A calf in Sterns County (the Saint Cloud area) was diagnosed positive for rabies on October 10th, 2013 after showing signs of bellowing, being off feed and aggression. The good news in this situation was that no people involved in the case were recommended to receive post exposure prophylaxis and the dog on the premises was vaccinated for rabies already. A great example of how vaccinating your pets and taking precautions when working with animals showing unusual behavior such as aggression is very important for everyone’s safety.
Recently a horse in Nobles County in southwestern Minnesota was noticed to be lethargic, disoriented and circling. The animal’s health continued to decline and was euthanized on Oct. 1st and tested positive for rabies. Bats and skunks continue to be the common wildlife that carry and spread the rabies virus in Minnesota. To date, all domestic animals that have tested positive have been large animals. But this doesn’t mean our smaller furry friends are not at risk so please make sure your cats’ and dogs’ rabies vaccines are up to date since this is a disease we don’t get a second chance with. To see the full report on this case as provided by the Minnesota Board of Animal Health, please follow this link: MN BAH Rabies Alert. If you have any questions about your pet’s rabies vaccine status, please call us at 763-574-9892.
An eight-year-old Stevens County cat was aggressive towards people, panting and having difficulty walking for three days before its death. The animal had never been vaccinated for rabies and tested positive for the disease on April 18. The cat’s four two-week-old kittens have since died.
Again, please keep you pets vaccinated. Your pets are members of you family and by not vaccinating them, the whole family is at risk.
A steer from a herd of cattle in Nobles County tested positive for rabies at the end of February. One month prior to the steer becoming ill and aggressive, a skunk was seen on the property. The herd veterinarian treated the ill steer before its death two days later. The veterinarian has been recommended to be given post-exposure prophylaxis shots.
Again, this is just another grim reminder of the presence of this deadly disease in our wildlife and how it spreads to our animals. Please protect your pets and your family by keeping your pets’ rabies vaccine current.
On January 31, an owner of a feedlot noticed one of his cows appeared to be showing signs of labor two months before her expected calving date. The following day, the cow was walking strangely and eventually appeared paralyzed and unable to walk. The cow tested positive for rabies on February 2. This is the fourth positive rabies case in Minnesota this year. This case follows three rabid skunks that were found in Benton, Stearns, and Wright Counties in January.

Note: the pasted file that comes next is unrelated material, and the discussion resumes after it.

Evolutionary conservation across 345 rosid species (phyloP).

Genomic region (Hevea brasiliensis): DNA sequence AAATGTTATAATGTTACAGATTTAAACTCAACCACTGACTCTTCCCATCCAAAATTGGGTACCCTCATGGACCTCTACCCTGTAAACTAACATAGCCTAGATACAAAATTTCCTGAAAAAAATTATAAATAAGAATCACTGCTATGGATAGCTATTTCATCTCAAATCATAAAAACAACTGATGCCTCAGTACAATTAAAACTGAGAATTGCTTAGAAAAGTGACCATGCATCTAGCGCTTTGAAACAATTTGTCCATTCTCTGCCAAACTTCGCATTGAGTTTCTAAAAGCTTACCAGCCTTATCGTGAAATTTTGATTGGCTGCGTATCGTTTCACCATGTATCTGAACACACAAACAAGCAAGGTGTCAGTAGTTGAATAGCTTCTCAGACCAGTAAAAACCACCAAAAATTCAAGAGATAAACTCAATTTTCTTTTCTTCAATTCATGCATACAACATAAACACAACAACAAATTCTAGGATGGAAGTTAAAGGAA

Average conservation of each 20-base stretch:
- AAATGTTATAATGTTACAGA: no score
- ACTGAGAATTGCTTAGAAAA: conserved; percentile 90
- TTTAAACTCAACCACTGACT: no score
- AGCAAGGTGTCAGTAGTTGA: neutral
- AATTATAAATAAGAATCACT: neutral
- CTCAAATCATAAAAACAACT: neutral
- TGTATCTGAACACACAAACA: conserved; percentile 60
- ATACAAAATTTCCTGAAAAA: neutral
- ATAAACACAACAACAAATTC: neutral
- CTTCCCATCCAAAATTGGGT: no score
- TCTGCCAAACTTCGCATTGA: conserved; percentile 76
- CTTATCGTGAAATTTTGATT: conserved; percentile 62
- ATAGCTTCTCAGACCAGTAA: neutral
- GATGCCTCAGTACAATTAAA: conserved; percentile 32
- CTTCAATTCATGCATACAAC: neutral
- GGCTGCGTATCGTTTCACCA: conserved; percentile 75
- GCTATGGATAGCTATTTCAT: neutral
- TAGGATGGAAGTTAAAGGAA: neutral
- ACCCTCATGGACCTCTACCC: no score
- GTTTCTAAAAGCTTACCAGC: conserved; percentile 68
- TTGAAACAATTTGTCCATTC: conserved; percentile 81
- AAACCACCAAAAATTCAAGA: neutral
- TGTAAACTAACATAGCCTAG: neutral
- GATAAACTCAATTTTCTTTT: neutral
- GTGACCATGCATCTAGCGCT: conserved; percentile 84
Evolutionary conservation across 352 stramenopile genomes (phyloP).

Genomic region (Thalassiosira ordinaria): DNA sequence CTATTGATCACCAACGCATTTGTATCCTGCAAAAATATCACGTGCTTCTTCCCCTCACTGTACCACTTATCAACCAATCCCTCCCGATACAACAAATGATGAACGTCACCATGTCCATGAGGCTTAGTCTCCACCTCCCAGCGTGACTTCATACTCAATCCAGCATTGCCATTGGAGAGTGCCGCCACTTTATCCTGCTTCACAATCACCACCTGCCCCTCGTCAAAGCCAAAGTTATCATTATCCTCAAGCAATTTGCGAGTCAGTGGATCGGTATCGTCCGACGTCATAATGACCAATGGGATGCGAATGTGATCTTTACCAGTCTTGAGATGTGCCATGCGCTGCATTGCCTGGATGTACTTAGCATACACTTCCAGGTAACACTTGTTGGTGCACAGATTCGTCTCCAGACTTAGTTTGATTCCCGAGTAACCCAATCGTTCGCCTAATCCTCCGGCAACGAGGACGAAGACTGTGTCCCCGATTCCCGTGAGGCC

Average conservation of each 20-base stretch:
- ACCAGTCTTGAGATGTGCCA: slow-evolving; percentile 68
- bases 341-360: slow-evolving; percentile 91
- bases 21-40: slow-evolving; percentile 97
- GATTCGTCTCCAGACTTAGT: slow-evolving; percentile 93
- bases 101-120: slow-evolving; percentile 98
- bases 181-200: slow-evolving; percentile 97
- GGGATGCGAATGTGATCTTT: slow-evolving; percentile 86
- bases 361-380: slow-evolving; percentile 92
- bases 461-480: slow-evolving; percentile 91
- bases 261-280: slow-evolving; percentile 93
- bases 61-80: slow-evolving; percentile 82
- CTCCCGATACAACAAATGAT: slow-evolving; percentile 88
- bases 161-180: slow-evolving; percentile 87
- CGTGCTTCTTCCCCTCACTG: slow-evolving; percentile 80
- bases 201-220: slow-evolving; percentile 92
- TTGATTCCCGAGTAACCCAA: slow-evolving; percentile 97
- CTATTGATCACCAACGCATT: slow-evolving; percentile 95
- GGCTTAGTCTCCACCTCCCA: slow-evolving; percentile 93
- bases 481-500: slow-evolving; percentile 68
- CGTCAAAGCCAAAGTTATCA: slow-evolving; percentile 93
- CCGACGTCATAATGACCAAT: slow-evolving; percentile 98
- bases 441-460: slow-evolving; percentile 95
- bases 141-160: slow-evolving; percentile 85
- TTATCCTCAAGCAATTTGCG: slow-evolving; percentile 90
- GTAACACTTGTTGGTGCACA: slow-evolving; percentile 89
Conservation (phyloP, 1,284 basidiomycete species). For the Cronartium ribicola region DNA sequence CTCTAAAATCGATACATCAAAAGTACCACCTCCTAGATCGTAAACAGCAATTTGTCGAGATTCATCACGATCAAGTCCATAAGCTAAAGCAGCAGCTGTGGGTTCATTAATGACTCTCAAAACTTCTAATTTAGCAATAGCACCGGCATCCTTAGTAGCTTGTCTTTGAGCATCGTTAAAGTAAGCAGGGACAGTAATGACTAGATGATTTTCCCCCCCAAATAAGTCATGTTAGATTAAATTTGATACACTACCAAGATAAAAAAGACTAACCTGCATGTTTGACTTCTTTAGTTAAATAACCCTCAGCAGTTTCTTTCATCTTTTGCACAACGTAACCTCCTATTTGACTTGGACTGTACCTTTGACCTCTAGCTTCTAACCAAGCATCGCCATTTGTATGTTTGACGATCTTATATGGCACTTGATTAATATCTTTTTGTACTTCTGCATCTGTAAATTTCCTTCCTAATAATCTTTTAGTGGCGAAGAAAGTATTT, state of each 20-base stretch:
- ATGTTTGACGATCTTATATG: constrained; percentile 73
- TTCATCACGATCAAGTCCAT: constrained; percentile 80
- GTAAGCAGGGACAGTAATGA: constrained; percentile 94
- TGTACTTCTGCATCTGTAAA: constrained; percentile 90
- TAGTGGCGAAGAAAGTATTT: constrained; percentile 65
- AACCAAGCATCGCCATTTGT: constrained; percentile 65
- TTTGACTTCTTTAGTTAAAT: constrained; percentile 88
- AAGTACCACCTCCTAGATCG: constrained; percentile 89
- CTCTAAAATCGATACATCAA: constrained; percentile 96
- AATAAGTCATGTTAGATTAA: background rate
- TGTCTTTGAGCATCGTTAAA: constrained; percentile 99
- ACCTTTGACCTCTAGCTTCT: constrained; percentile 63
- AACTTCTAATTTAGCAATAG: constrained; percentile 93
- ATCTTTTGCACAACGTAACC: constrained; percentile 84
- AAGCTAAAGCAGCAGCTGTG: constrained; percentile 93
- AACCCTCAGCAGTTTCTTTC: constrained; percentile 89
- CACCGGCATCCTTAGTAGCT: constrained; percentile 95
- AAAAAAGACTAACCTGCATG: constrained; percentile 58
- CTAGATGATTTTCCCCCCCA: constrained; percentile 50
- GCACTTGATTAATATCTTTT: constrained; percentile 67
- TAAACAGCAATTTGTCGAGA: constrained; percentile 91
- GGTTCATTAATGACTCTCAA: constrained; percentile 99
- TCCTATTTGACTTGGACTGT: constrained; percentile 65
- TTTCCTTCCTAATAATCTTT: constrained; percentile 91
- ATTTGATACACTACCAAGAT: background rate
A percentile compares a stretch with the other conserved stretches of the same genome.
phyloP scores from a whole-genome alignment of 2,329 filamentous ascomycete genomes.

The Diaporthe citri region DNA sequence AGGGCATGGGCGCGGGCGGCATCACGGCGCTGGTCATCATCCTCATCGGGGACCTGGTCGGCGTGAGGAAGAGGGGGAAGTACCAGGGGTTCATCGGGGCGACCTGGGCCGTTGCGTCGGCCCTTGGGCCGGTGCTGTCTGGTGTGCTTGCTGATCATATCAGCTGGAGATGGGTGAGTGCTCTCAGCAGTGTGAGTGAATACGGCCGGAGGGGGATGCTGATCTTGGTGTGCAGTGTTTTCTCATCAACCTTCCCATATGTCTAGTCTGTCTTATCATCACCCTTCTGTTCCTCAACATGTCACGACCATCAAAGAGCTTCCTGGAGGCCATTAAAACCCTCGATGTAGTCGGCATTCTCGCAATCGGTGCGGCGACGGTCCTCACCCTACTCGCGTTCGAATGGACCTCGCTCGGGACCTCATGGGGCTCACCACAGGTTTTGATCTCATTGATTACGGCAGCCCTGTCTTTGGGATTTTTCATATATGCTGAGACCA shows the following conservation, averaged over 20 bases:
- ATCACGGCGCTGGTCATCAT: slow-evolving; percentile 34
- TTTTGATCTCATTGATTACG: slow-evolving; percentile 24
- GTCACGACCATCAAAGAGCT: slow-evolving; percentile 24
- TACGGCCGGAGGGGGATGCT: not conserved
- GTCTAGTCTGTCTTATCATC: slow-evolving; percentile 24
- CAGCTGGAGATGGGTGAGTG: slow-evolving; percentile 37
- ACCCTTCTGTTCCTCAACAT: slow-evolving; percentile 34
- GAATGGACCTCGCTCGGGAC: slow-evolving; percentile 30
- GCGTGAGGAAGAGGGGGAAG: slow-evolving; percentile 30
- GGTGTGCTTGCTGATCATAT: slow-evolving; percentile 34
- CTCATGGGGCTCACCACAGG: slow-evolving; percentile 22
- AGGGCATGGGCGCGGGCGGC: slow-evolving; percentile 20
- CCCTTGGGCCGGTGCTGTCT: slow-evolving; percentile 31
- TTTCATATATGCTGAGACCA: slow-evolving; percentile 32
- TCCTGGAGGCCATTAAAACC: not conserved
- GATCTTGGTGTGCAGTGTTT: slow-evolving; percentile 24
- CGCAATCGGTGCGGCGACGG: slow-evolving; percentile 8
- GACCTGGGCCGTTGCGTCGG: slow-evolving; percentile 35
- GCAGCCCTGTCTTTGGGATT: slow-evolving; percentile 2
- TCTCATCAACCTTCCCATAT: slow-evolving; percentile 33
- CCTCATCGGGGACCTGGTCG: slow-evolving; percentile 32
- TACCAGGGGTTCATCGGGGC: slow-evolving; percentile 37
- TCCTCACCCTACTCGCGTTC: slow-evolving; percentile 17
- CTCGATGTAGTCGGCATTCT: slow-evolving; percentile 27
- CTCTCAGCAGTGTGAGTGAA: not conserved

Rabies is still, unfortunately, prelalent in our state, sticking around in our skunks and bats and wild animals. Please protect your pet from this deadly disease and keep your pet’s rabies vaccine current. If you have any questions or concerns about your pet or would like to check on your pet’s vaccine status, please call us at 763-574-9892.
On December 22, the latest positive rabies case was identified in Fillmore County in southeastern Minnesota. A stray kitten with an injured leg was found on a property in Fillmore County. One of the homeowners approached the kitten and upon picking it up, the kitten bit the individual on the finger. The family attempted to clean up the kitten’s leg and offer it food. The kitten did not eat anything offered, and the kitten’s mouth ‘looked funny’. The following day the kitten was brought to a local veterinary clinic where it was submitted for rabies testing. The major risk to the people in this situation is too important not to mention again. These people must now get the post-exposure prophylaxis shots because they have been exposed to the rabies virus. And we cannot stress enough how important it is for you to keep your pets’ rabies vaccine up-to-date. The dogs in this household had current vaccines so will have to be monitored for exposure but not euthanized immediately like they would if they had not been vaccinated. Remember rabies is a deadly disease that is present in Minnesota so please keep your pets’ vaccines current.
Another confirmed case of rabies was announced on December 1st. A stray cat in Olmstead County, in the southeastern portion of the state, was taken in by a family at the end of October. The cat was spayed and vaccinated, after which the cat started developing neurologic signs such as aggression, vocalization, wobbly in the rear end and scooting. The cat was euthanized and tested for rabies then. The unvaccinated cats in the home also euthanized while the vaccinated cats in the home have to be quarantined. The owner, three relatives and four veterinary staff members all need to be treated with post-exposure prophylaxis shots. This is just another serious and sad reminder of how important it is to keep our pets up-to-date on their vaccines, especially their rabies vaccine.